In her latest column for London Property Magazines, Vanessa Brady tells us all about colour and design trends, plus how the colours will make you feel.
Like new clothes, we all have different tastes, budgets and needs for each function. The difference is that if you change your mind with clothes although expensive, it’s not as critical as making interior design errors.
One of the most important decisions to make before you look at colours and trends in stores and magazines is how your choice will impact on the way you feel when you use the room. The time of day (daylight, evening etc) the term you think you might live in it (budget and investment) and what you intend to use the space for? (children, conversation, watching TV?) these become your governing spikes.
Then you determine external influences, dirt, mud, shoes directly walked in from the street impact on the material, children crawling on the floor, animal hairs etc, add such points for consideration to your spike list. Now you have the restraints, you can begin to draft a brief.
The first item to address is flooring; texture and medium. Vinyl, wood, tile, stone or carpet, the floor absorbs the most eye space so the colour and medium are highly important. Then you must consider thicknesses of the product you are selecting and the existing product it butts onto, to ensure surfaces are always level. Selecting products by budget or function will also be influenced by trends.
Only then do you begin to look at colour. Firstly choose colours to provide warmth, coolness or ambience. Take into account how long your choice must last, how it will wear and how important showing or hiding marks and dirt will be. Colour is more than just personal taste, it also has functions that designers factor into a scheme. Colour sets the mood, it makes us happy, it warns us of danger, it calms or directs us (signage is often linked by colour) and certain colours make us feel safe. Therefore as colour can affect how we feel, it can also affect our mental health. Hospitals and depression are hugely affected by the impact and recovery of colour on the wellbeing of occupants. Colour therefore also impacts on the cost of recovery in hospitals, it is a fact that colour changes the way we feel.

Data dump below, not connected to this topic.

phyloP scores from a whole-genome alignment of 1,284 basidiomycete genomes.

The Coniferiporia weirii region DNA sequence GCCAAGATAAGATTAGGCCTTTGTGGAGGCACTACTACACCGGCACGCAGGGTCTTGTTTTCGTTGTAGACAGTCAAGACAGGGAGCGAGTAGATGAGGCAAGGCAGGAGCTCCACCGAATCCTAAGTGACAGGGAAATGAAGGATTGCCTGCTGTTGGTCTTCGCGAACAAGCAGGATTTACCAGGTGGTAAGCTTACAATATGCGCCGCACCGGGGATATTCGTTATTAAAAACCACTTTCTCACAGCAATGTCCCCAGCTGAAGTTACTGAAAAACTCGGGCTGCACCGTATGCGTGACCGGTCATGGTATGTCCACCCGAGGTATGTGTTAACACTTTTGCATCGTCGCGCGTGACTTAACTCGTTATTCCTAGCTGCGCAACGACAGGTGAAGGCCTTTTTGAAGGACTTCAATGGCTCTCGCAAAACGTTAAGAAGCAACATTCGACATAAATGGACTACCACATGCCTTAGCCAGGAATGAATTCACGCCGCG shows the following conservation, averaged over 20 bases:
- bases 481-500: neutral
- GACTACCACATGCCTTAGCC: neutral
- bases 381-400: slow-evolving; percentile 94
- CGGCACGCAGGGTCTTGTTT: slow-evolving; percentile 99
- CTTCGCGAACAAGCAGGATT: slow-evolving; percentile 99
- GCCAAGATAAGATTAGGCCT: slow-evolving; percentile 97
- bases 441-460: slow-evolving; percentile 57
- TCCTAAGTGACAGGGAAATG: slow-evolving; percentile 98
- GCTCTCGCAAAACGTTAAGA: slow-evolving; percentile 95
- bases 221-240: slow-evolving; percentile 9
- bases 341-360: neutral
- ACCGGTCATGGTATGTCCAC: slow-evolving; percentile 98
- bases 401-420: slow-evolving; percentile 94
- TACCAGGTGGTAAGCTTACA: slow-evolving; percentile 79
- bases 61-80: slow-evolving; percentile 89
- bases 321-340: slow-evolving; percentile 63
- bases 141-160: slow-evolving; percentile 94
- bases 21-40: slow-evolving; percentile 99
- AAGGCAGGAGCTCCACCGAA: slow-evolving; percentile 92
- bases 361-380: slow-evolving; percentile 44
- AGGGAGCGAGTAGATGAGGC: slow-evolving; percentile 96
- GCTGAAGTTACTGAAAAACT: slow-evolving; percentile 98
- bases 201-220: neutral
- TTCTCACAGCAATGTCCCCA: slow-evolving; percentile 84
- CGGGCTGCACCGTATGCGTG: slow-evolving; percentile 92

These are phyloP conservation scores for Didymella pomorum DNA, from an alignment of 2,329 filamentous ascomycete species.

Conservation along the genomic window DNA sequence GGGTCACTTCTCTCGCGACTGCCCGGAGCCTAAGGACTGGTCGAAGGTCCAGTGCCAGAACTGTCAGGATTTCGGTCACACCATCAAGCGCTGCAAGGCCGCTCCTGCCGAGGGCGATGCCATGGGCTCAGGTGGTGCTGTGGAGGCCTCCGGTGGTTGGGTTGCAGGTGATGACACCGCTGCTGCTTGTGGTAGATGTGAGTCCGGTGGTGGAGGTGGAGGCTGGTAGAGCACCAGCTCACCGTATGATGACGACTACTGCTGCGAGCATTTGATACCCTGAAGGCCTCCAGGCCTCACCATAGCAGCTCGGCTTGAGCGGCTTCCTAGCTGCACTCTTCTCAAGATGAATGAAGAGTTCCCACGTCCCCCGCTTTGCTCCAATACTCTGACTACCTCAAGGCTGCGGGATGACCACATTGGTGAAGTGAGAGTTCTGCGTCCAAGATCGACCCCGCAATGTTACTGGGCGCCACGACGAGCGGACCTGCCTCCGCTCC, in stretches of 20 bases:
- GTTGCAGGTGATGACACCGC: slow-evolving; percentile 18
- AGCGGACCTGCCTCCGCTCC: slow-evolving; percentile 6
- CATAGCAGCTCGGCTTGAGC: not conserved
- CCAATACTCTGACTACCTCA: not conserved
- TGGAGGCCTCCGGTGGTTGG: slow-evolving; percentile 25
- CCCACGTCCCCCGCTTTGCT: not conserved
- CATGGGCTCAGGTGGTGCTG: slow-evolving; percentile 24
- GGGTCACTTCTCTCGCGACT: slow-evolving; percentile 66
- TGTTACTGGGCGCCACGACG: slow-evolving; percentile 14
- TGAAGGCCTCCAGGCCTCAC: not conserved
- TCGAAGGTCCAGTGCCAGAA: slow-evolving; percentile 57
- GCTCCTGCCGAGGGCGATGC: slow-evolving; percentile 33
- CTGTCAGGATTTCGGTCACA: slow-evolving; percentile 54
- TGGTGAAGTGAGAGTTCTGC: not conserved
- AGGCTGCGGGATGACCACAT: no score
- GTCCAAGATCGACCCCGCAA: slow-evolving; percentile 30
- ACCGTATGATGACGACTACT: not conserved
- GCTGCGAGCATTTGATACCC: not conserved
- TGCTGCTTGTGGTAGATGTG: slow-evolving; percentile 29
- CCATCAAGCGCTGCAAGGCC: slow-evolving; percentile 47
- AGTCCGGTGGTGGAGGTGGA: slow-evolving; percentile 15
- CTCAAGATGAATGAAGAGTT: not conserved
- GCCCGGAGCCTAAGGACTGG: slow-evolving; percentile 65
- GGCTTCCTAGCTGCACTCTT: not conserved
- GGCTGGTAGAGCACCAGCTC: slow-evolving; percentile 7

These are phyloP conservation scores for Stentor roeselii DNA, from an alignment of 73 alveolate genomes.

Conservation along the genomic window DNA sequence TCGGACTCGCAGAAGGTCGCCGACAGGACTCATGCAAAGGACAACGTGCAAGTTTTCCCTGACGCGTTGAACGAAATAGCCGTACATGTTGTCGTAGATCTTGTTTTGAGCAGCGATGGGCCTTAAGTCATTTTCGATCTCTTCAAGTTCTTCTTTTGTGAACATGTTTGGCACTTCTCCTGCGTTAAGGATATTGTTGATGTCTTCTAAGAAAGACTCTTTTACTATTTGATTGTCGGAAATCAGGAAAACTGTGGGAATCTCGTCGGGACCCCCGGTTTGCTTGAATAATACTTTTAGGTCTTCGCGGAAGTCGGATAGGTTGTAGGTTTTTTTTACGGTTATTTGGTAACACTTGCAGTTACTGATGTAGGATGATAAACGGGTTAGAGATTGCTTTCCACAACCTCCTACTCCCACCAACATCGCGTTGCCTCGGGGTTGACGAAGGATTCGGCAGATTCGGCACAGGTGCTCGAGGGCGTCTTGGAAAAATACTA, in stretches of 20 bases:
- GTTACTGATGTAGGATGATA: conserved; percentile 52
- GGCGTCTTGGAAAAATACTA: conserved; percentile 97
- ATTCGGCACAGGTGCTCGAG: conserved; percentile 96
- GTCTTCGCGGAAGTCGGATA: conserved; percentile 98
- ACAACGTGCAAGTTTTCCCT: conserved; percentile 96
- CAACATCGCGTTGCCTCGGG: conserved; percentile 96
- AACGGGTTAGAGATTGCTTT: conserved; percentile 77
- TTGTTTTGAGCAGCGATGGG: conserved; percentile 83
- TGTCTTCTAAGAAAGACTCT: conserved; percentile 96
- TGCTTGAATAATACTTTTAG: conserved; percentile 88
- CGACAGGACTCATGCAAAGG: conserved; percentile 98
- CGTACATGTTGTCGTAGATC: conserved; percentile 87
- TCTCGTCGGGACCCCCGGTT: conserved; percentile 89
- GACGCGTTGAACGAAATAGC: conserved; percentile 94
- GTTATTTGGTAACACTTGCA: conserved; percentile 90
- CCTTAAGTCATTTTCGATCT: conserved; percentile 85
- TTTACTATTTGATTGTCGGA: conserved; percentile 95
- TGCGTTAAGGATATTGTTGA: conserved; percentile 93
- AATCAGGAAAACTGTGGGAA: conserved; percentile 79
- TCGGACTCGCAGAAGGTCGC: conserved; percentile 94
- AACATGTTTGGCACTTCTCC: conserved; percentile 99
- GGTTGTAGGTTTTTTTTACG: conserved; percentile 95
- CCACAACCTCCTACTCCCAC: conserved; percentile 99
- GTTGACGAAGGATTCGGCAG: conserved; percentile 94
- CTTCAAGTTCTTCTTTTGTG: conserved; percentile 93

Wellbeing is also a main trend driver for neutral tones on interiors for the Spring/Summer 2013 season. I have worked with the trend information that the colour forecasting agency Global Color Research™ produced. Tinted greys and dusted mid-tones imbue an elegant and calming aesthetic, mixing industrial and organic elements for a modest luxury. A pared back green encourages inner balance with its connection to nature whilst paler tones, key for treatment spaces, evoke a healing atmosphere.
In the elderly, large pattern and bright colours can cause increased confusion in conditions like Alzheimer’s disease, matt finishes rather than reflective are best, along with paler shades rather than primary colours. Dark colours used in restaurants and bars create ambiance but need to be incorporated with careful lighting choices. Babies develop with colour and their ability to develop through visual stimulation of colour is evidenced throughout their development. So the first thing to select is a colour, finish and pattern suitable for the predicated occupants. If in doubt, play safe, you can easily be adventurous with low cost purchases, but selecting big changes with rare colours and patterns without advice will affect how you feel. Designers and manufacturers generally introduce accent colour in bold contrast, you can interchange these according to the season as sunshine and daylight impacts further on how we feel.
Colour, finish and texture go hand in hand for a diverse mix; application of colour is a significant factor to create mood. A palette of rainbow of colours in matt finishes brings a sophisticated look, with eclectic brights complementing softer pastel shades. A base of lilac for a feature wall with highlights of orange and dark blue in woven textiles creates a balanced effect where punchier tones are controlled and easily changeable.